Q President Clinton, we're talking live with the President on WBZ News Radio. What is your take on last week's endorsement of Mario Cuomo by New York GOP Mayor Rudolph Guliani, and could you see yourself every going out on a limb like that -- backing a Republican?
THE PRESIDENT: Well, I think he did it as an act of statesmanship. I think that Mayor Guliani saw himself as an American first; a representative of the people of New York, and then a Republican. And he thought that Governor Cuomo would be better for the people of New York City than the policies advocated by Mr. Pataki and his sponsor, Senator D'Amato. I really respect what he did. I think it had to do with what was best for ordinary New Yorkers. I think that's the reason that the Mayor of Los Angeles endorsed a Democratic Senator, Senator Feinstein. I think you're seeing a lot of that around the country today as people get worried about the extreme nature of a lot of the Republican campaigns, and how divorced they are from the real concerns of ordinary Americans. So obviously I liked it, but I also believe it was an act of statesmanship.
Q Could you envision yourself ever backing a Republican, especially considering the remarks today to Black Entertainment Television, calling them far right-wingers; extreme?
THE PRESIDENT: I didn't say they all were. I didn't say they all were. I said their congressional leadership had advocated principles that were extreme right-wing, and they have. Oh, sure, under the right circumstances if I were President and we had the equivalent of Oliver North running in the Democratic Party, against a responsible Republican alternative -- I believe I would do just what President Reagan and Mrs. Reagan have done in Virginia. I certainly do believe that.
Q I know we're running short on time, but Newsweek Magazine -- you may have seen -- gathered a focus group of voters, who rather than being angry with your administration, say they are disappointed. Now, how might you change your agenda the next two years based on what you have and have not accomplished so far?
THE PRESIDENT: Well, I'm going to try to do what we haven't done yet. I'm going to try to get the Congress to pass welfare reform. I'm going to take another run at health care. We've got to find a way to protect the health insurance of people; a million more Americans lost it last year. I'm going to take another run at campaign finance reform and at lobbying reform, and at some of the environmental measures that we need so badly.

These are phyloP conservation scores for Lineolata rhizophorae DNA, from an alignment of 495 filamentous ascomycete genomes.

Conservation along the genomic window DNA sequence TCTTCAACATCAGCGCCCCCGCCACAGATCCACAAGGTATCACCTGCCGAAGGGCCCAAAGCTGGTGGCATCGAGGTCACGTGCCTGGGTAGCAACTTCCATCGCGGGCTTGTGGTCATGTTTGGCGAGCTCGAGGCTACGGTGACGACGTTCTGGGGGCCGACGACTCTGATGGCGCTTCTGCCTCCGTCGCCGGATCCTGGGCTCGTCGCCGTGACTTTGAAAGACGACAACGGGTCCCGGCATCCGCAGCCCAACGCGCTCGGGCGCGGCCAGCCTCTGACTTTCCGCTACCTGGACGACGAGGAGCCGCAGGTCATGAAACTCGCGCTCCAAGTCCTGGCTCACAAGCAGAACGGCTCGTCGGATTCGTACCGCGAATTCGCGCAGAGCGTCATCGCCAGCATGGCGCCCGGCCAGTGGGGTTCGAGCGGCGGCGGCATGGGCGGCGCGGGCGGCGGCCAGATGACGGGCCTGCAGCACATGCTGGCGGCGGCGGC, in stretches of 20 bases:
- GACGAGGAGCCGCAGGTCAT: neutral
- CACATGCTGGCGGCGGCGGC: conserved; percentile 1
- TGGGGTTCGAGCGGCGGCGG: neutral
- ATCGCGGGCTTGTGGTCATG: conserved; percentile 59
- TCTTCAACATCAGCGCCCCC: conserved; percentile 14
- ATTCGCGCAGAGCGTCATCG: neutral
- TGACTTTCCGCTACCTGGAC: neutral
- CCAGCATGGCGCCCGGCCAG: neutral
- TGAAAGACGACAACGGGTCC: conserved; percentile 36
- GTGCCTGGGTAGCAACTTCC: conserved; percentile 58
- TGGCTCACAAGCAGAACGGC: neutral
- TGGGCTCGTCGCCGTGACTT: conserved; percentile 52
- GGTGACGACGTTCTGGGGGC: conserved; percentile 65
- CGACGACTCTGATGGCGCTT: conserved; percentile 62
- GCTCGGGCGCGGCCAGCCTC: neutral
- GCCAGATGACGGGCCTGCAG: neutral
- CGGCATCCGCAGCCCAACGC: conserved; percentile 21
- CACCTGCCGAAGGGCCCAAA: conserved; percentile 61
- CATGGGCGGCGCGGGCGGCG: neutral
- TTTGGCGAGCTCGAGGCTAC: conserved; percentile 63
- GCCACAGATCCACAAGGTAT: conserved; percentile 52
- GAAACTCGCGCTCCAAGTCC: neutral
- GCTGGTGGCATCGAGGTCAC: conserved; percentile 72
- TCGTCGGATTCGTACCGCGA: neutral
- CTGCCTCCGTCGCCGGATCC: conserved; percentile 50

But the most important thing I've got to do is to figure out a way to communicate with the American people better. I mean, all the evidence is that the American people basically do not know, for example, that the last two years our administration was only the third one since World War II in which Congress approved more than 80 percent of the measures that I recommended; that it included family and medical leave for working families; and tax credits for working families with children who are just above the poverty line; and immunization of all children under two by 1996; and an expansion of Head Start; and a big expansion of more affordable college loans for middle-class families. That if they did know they things they would have a totally different attitude. So, I really like the Newsweek poll -- focus group -- because it showed what I think, which is that American people, I think, that if they knew what I had done, and if they knew what we have achieved, and if they knew where we were going, I think they'd feel better.
I have to do a better job of finding a way to communicate directly with people in an atmosphere which is overwhelmingly dominated by controversy, conflict, failure, combative communication, and just talk straight to the folks. I've given a lot of though to it. It's a great challenge, but in a democracy, even if you do something -- if people don't know it, it's doesn't quite register until they begin personally to benefit.
Q Mr. President, the campaign trail is beckoning, I'm sure. And thank you for joining us on WBZ News Radio here in Boston.
THE PRESIDENT: Thank you, I enjoyed it.
Q Let's do it again.
THE PRESIDENT: Goodbye.
END4:49 P.M. EST